As long as your breathing was slower than the teacher was allowing, then you're on the right lines. I'd only worry if it was substantially quicker.

    It always makes me smile when the teacher says something like 'Now, breathe into your back ribs', which sounds ridiculous and undoable, until you realise you *are* breathing into your back ribs!
  • Was good - I am surprised more runners don't do it. Distance runners are notorious for inflexibility and I am sure it would prevent lots of injuries
  • I used to teach yoga aaages ago, and have kept it going on and off since then. The one thing I will strongly recommend you having a serious look at are some of the positions which at first seem to have nothing remotely similar to a running movement, as they can be really beneficial. Shoulder-stands are a good example. They can really help with aching legs, improving your breathing (although it won't feel it at first!), and as you get more advanced, it will strengthen both arms and legs.

    Stick with it - great stuff!

  • Inspired by this thread, I'm going to my first ever yoga session on Wednesday. I'm about as flexible as a pane of glass so am a little concerned about how I'll get on.
  • YOu will enjoy it Murf. At the moment I can only get 1/2 way down my shin when trying to touch my toes and there was a large range of abilities at my class
  • Have always wanted to try Yoga but can't find a class at a good time nearby. (the french don't seem to be into it) Bought a tape instead.

    Have watched it 3 times.....time to start doing it I guess!!
  • Gumpster, you didn't mention the male/female ratio
  • about 1:5 where I was. Some good lookng women there as well!
  • Added incentive to keep on going Gumpster!
  • I miss my yoga class! Used to go religiously every week for about a yr and a half. Moved house before Xmas and now it's too far away.

    Really must find one near me. Always said I'd keep practising at home but that doesn't often happen.
  • Ooh! Look what I just found!

    http://www.beyondretreat.co.uk/running_courses.htm

    Yoga and running retreats! Soundslike the perfect mix. Always wanted to do a yoga holiday :)
  • If anyone is interested, I can recommend Erich Schiffmann's book Yoga: The spirit and practice of moving into stillness.

    Although it does have a few new age overtones, I found its descriptions of the poses and the role that your body's energy plays to be the best of any book or video.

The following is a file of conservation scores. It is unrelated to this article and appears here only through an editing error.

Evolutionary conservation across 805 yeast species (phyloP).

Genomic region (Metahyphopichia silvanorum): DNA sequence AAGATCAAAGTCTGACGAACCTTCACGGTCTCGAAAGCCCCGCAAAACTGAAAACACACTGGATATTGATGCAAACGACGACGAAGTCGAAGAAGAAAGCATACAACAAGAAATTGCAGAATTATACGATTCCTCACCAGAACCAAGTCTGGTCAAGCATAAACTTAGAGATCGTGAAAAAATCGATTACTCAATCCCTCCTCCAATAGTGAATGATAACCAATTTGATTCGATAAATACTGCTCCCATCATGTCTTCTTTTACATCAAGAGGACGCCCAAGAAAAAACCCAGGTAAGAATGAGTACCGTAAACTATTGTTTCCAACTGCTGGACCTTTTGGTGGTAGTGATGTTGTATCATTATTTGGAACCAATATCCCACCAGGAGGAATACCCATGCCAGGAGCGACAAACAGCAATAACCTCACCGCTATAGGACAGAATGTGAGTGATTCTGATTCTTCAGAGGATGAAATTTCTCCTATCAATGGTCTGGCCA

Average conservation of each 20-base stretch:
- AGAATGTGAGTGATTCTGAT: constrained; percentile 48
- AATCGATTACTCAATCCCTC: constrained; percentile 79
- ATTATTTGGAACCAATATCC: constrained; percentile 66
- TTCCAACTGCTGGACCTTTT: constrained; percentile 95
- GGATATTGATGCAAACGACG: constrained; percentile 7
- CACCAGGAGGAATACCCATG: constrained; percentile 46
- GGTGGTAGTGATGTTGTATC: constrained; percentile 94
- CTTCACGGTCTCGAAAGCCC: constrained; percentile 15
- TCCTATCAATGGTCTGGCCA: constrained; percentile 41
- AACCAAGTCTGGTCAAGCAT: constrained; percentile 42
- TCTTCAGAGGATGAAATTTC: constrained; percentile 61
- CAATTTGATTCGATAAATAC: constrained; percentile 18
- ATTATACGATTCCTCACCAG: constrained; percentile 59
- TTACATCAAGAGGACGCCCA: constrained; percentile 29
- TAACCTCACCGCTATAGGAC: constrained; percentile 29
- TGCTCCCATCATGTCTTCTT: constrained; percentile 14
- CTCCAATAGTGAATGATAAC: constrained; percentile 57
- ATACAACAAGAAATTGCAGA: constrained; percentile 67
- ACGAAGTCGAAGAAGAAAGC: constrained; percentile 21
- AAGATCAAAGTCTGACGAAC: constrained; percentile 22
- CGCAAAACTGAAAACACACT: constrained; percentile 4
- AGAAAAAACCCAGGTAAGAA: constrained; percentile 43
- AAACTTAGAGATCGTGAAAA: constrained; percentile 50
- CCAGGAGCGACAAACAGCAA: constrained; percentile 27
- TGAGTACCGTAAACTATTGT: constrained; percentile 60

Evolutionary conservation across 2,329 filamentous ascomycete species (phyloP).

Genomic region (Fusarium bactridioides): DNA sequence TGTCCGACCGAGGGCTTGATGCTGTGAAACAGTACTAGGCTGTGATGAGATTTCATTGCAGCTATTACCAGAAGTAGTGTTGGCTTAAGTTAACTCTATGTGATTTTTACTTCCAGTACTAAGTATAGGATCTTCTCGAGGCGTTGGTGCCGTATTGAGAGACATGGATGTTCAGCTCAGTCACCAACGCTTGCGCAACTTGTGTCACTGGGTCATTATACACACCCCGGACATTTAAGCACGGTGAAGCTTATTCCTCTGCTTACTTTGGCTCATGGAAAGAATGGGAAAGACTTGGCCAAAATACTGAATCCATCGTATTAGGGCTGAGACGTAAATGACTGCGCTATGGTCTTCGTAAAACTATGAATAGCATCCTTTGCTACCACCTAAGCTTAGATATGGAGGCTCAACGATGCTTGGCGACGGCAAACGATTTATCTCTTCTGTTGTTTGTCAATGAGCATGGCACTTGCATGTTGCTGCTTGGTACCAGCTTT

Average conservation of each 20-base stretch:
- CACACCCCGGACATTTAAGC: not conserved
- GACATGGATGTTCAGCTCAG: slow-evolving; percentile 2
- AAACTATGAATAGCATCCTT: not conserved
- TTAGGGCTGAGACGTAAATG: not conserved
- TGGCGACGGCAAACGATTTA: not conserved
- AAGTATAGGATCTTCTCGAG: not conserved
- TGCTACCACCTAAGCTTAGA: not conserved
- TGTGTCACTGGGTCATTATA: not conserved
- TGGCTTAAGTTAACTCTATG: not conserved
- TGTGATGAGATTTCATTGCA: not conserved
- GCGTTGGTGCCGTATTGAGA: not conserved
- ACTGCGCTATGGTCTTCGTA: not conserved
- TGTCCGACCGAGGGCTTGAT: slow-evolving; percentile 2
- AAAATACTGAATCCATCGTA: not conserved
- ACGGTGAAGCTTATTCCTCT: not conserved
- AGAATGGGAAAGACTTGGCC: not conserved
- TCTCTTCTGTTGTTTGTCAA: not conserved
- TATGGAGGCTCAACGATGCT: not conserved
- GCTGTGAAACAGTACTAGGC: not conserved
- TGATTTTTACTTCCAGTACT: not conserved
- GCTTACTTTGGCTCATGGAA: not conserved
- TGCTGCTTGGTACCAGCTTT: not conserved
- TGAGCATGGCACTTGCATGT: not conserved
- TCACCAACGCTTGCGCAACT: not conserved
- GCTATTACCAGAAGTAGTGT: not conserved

• I'm a non-practising yoga-ite... must get around to finding a good class near me, though I think alot of the evening classes tend to stop over the summer, which wouldn't be so good.

    Definately agree with what everyone's said about the benefits it has on running. I've always been fairly flexible, and since starting to run I guess I notice that it's easy to stiffen up (or is that just me getting older?).. also how little runners generally stretch, even though they know they should!
  • Agree with that entirely, Vanilla. Like you, I think I've got a fairly decent level of flexibility, but I do try to make time to maintain and improve it. As well as being rewarding exercise itself, I'm convinced regular stretching has really helped me with my running. And you can really progress. Keep at it!!
  • It's my second night tonight and I am really looking forward to it.

    Has anyone used one of those videos at home at all and have any recommendations?

    I'm a young man so a female presenter would be prefered!
  • Just back from my first session. Not convinced that I was doing it right. Instructor kept mentioning feeling the hips & lower back 'opening up' when I was feeling strectches mostly in various bits of my thighs and didn't notice anything in th lower back at all. Hopefully that's because my lower back is fairly strong anyway?

    However, by the end of the session I did feel generally looser, I think, and will definately be going back for more.
  • I too am a lapsed yogi :( I spent a three month period a while back where I attended a class everyday and the overall improvements were very suprising. Why do so many dancers attend classes? I think it's just to show off. During my intense phase I think I was often the only male there but I think that was deffinately a positive thing. Light on Yoga's a very good book.

    Gumpster the beans will either ingratiate you to your class for providing a humourarse interlude, laughing/smiling being a very positive aspect to bring into a class....or else no one will stand behind you as you downward face your dog.
  • I really ache after the session yesterday!